resultant
rr r
1 (r rr ) 1 ( r ) ( r )
r r r r r
r r r r
U U U U U U 2
r U
r r U
r
1 (r2 )
1 ( )
( )
t
r r r
r
r r r
r2 r r r
Momentum in direction
1 (r r )
1 ( )
( )
1 P 1 (r2 ) 1 ( )
( )

r

r r
r r r
r
r2
r r r
(11) = (U ) U
U U U U
U Ur U
That is,
t r r r r
dF
P dF
(12)
Momentum in direction
dV dV
resultant
viscous
P 1 (r r ) 1 ( ) ( )
dF .
r r r
dV
viscous
dF
U
U
U U U U
U
P . (13)
t
r r r
dV resultant
The resultant force is thus the sum of the pressure gradient vector and the divergence of the viscous stress tensor.
According to conservation law,
Substituting (9), (10) & (13) in equation (8) we get
Since the contribution of body forces is negligible, the rate of change of momentum of thermoplastic melt inside runner conduit is completely depended on surface forces which is a combination of pressure and viscous forces
U r. Ur U 1 U U U U
P .


Conservation of Angular Momentum
t
r r
(14)
Equation on the right side can be split into,
U r. Ur U 1 U U U U
Lemma
Resultant torque acting on thermoplastic melt at any instant is equal to instantaneous angular momentum change within the conduit and angular
momentum change rates at runner conduit inlet & exit
t r r
H
U
. U dU
i.e.,
T
H H
t
t
out in
(17)
t dt
Where, H Angular momentum.
We know that, from continuity equation number (6)
Also we have
. U 0
H
r U
t
Hence,
t t rcv dV
out
U r. Ur U 1 U U U U dU
H H r UUdS
out in in
t r r dt
i.e., dF dU (15)
The vector cross product r Urepresents angular momentum per unit mass. Where r is position vector
dV
dV
resultant dt
Hence equation becomes,
from origin or fixed central axis and U is linear
dU velocity. Thus we can designate rUdV as
P .
dt
(16)
angular momentum acting on representative melt
The above equation is also called Cauchy equation
element. So the right hand side of equation (17) becomes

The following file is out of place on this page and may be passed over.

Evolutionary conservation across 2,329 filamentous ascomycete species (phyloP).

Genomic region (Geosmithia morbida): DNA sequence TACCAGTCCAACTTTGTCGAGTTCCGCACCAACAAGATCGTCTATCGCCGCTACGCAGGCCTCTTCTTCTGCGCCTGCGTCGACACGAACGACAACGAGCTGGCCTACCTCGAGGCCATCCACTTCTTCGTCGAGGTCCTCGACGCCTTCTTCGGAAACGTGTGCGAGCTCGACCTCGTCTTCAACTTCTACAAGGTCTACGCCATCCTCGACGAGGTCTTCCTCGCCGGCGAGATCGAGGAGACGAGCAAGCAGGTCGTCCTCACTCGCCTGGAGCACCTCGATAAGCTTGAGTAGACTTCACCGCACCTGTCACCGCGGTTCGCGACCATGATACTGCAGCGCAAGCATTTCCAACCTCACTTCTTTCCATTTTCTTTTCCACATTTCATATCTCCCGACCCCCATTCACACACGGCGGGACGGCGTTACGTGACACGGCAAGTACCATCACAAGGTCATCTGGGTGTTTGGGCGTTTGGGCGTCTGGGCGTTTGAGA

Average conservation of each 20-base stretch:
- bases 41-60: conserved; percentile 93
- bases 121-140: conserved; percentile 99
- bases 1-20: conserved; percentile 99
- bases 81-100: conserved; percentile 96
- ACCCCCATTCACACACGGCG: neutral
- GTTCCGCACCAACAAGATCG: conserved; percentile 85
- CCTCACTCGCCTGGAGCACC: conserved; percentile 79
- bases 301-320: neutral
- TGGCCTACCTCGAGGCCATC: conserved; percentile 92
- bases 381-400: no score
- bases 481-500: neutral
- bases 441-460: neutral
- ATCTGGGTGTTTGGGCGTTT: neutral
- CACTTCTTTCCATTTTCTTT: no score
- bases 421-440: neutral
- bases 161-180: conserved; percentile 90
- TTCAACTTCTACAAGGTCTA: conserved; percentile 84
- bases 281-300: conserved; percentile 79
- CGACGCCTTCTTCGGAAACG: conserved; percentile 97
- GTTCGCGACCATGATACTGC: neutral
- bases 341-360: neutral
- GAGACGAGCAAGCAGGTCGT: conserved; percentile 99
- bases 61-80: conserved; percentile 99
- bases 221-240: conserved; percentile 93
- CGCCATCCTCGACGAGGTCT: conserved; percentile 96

From equation (6) we have
.U 0
t
H H H
t out in
out
(18)
Thus above equation (22) reduces to
dr U
t
t
rcv r UdV r UUdS
in
. r dt
(23)
Since body torque is negligible as stated in section
2.2.1 only surface torque acting on runner conduit accounts to net moment. Since contribution of pressure forces on angular momentum is negligible, the surface torque will mainly due to viscous torques. So left hand
side of equation (17) becomes,
This is called angular momentum equation
The above equation describes that rate of change of angular momentum of the thermoplastic melt inside the runner conduit is proportional to viscous forces which causes the angular motion. Angular momentum being
negligible in circular or axissymmetric runner conduits
T rcs
r dS
(19)
has a significant influence particularly on parametric distribution in noncircular cross section runner
Substituting equation (18) and (19) in (17), we get
conduits.
out
t
t
rcs r dS rcv r UdV r UUdS
in
For surface integral,
r r n. r n. r
(20)

Conservation of Energy
Here we seek to adopt Joules energy principle to mathematically express conservation on the basis of
By using Gauss Divergence Theorem, the left hand side of equation is converted from surface integral to
volume integral
rcs r dS rcs n. rdS rcv . rdV
out
First of law of thermodynamics by explicitly quantifying various energy entities and balancing them in accordance with the conservation notion. So in runner design we recognise melt heat, injection